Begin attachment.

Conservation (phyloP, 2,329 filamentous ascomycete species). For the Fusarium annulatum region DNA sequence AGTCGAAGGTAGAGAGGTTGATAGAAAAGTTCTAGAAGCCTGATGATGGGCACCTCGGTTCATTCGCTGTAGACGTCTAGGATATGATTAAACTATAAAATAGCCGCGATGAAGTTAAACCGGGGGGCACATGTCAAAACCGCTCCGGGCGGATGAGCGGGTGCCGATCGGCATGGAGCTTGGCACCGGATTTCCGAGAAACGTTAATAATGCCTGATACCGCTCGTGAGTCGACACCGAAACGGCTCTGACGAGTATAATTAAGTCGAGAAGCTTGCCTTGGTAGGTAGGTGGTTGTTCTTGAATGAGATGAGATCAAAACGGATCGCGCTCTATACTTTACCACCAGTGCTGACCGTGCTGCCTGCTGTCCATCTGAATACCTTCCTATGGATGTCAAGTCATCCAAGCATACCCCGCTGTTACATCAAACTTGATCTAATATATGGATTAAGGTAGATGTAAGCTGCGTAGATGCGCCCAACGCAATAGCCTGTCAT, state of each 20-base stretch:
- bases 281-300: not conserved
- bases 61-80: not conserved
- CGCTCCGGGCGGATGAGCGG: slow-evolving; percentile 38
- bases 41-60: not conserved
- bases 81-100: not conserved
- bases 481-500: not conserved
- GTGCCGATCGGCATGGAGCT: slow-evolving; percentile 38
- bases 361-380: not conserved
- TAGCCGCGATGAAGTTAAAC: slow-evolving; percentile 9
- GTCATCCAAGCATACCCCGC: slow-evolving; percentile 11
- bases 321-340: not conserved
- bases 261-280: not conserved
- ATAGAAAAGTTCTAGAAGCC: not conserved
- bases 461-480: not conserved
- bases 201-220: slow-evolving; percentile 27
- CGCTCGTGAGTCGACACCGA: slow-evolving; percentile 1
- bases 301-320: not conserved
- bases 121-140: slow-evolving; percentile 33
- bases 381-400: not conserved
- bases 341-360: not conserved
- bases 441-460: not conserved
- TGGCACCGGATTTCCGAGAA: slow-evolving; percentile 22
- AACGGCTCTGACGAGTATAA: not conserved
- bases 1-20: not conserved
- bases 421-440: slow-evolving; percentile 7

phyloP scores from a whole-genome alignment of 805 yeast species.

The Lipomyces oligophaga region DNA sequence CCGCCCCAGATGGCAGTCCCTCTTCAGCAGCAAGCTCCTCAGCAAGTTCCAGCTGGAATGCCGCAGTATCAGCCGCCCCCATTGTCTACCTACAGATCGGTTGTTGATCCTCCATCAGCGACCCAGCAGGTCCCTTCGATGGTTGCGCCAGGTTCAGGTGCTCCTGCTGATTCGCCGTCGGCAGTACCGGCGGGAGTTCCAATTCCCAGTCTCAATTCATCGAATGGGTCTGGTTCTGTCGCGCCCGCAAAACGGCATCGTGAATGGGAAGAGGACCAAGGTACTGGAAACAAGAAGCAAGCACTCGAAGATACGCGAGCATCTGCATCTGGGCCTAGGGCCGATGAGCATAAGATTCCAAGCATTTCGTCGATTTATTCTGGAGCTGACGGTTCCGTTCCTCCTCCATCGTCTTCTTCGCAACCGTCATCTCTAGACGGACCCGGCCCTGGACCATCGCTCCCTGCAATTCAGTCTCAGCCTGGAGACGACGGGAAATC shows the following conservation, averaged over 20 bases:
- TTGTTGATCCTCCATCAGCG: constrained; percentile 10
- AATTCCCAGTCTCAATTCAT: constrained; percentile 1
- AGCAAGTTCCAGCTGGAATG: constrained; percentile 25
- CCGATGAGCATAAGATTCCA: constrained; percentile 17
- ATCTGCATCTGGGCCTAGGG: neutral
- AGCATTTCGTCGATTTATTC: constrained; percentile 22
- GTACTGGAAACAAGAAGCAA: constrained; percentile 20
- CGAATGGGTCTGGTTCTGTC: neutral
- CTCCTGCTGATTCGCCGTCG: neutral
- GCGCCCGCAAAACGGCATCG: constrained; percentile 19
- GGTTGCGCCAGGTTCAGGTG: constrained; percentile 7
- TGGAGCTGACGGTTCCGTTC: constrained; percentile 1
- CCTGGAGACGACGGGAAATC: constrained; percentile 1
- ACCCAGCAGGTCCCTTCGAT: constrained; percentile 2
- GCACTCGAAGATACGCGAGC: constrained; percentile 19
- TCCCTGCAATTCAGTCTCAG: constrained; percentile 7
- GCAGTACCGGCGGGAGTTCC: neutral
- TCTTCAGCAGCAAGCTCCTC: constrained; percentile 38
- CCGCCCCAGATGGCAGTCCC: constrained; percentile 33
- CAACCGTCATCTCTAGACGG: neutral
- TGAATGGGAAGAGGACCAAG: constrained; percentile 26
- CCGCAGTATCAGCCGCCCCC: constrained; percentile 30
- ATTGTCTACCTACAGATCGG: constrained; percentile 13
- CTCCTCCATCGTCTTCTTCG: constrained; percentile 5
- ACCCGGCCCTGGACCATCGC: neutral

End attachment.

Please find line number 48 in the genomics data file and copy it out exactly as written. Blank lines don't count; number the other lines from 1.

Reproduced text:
- CAACCGTCATCTCTAGACGG: neutral